Neighbors watch hard-rock blast

ENUMCLAW _ In an effort to address concerns about
hard-rock blasting at the Snoqualmie Sand and Gravel pit, residents living next to
the gravel operation and county officials took a bus trip Nov. 3 to a quarry
in Enumclaw to see firsthand how the rock is mined.

ENUMCLAW _ In an effort to address concerns about

hard-rock blasting at the Snoqualmie Sand and Gravel pit, residents living next to

the gravel operation and county officials took a bus trip Nov. 3 to a quarry

in Enumclaw to see firsthand how the rock is mined.

Representatives from Glacier Northwest — the company that

owns the Snoqualmie gravel pit — Subterra Inc., Associated Earth Sciences

and Weyerhaeuser also attended the demonstration. Subterra and

Associated Earth Sciences are engineering firms hired by Glacier Northwest.

The event was sponsored by Glacier officials, who hoped

neighbors would see that blasting impacts are minimal to the surrounding

area, thereby easing some residents’ apprehension about the company’s plans

to blast at the Snoqualmie gravel pit.

“It was an educational thing to educate and answer questions,”

said Ken Johnston, plant superintendent at the Snoqualmie pit.

Glacier Northwest, a major state supplier of sand, gravel and

landscaping rock, plans to blast hard rock at its 270-acre site, located next

to Weyerhaeuser off 396th Drive Southeast in Snoqualmie.

Currently, the county is reviewing a proposal to revise Glacier’s

permit to not only include blasting up to three times per week, but also to

increase the pit’s hours to four more per day and extend the operation’s life

beyond the year 2050.

Homeowners whose property lines are 300 feet to a few miles from

the gravel pit, which has existed for decades, have expressed concern

over the proposal. They’ve listed noise, vibration, extra truck traffic, stray

rocks, damage to underlying aquifers and decreasing property values as

possible impacts on their neighborhood and properties if the plan is approved.

But Glacier officials stress that when done correctly, blasting has

very little vibration and noise impacts.

Neighbor Neil Dubey, whose property is one of the closest

to Snoqualmie Sand and Gravel, said the blasting demonstration in

Enumclaw didn’t have much of an impact on him.

“It was kind of exciting to see it,” he said. “It didn’t really bother me.”

Dubey said he’s not upset about Glacier’s plans, adding that as a

lifelong Valley resident, the logging trains that used to run through town

were much louder than a blast could ever be.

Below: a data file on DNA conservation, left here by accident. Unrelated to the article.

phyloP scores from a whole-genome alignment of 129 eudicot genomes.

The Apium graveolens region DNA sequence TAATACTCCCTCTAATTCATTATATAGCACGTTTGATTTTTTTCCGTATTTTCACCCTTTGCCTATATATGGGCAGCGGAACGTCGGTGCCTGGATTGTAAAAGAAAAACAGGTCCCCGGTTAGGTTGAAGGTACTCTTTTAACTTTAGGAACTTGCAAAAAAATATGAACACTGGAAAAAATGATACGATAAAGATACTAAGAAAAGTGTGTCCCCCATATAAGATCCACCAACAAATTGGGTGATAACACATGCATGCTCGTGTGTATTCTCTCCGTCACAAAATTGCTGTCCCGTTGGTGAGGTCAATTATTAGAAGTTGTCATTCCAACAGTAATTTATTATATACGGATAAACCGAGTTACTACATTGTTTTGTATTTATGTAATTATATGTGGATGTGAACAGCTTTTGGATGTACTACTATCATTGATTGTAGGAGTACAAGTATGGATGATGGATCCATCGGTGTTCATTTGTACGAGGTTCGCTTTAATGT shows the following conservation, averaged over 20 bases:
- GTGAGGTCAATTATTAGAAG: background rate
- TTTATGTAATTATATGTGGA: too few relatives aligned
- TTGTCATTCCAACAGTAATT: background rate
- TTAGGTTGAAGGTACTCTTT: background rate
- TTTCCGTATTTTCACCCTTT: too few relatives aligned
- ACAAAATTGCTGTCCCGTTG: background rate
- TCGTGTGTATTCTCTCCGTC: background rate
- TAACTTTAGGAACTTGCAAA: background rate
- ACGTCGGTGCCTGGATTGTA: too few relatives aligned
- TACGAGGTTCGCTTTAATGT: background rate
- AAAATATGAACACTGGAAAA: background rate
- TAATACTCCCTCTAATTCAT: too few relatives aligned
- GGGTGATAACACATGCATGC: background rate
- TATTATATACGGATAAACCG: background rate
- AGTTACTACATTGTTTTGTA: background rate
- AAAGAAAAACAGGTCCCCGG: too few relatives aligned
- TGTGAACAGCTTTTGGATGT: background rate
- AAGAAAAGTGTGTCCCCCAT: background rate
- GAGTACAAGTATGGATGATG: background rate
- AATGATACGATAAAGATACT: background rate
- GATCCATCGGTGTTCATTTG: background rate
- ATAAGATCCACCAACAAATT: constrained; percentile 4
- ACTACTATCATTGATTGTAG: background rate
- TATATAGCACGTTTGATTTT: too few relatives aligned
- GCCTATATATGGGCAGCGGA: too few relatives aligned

However, neighbor Laura Kelley said the demonstration reinforced

her concerns and gave her little hope that the project would not have an

affect on her property.

“To me it’s very discouraging,” she said, explaining that she feels the

noise from the blast and the warning horns could be dangerous when

riding horses nearby.

“I could feel it. It gave me a shake, and I could feel the air blast,”

said neighbor Diane Brace, who stood closer to the blast so she could

feel the vibration. “What concerns me is that I could feel the air blast and

I’m worried that it could bounce off the clouds on a cloudy day and

project back on people and buildings.”

Air blasts are pockets of air forced from the blasting area, much like

the rush of air people feel when a door is slammed.

Glacier General Manager Ron Summers said air blasts pose no

danger and explained that the Enumclaw blast was 10 to 20 percent larger

than what will be done at the Snoqualmie site.

The blast lasted less than two seconds and resulted in

approximately 10,000 tons of large rock. The vibration from the blast registered

lower than the state requires.

Maury Hamerly is a Snoqualmie Sand and Gravel neighbor who

also works for the company. He performs maintenance for the operation’s

rock crushers and other machines.

“It wasn’t bad. I thought it would be worse,” he said.

“I’ve worked for a lot of companies, and Glacier really tries to

take care of noise problems,” he explained. “They really listen, and I

should know.”

Hamerly said the company has taken steps to reduce noise at the

site, adding that he helped install sound barriers around the operation’s

rock crushers. In addition, a warning horn is scheduled to be moved because

it’s too high in the air, and trucks with loud engines are not used anymore.

Metropolitan King County Councilman David Irons Jr. has been

around blasts before while working on the Alaska pipeline after college, and

he said the blast was about what he expected.

Yet he is against implementing a blasting program in Snoqualmie

because of the proximity of homes to the operation.

“There is 50 years’-worth of gravel in there, so mine that,” he said of

the existing operation. “I’m not convinced that it’s necessary at this point in time.”

He added that since the Enumclaw quarry produces large rock

already, perhaps Glacier could just use rock from there.

Several residents suggested that the gravel company created a

gentler blast than what will be done at Snoqualmie, but Glacier

representatives denied such an action.

“We’re in business all over King County,” Summers explained.

“Yes, we could have made it go that way, but we didn’t. You’re only as good

as your word and we work off reputation.”

However a few neighbors are still wary.

“I imagine they presented us with the best-case scenario,” Brace said.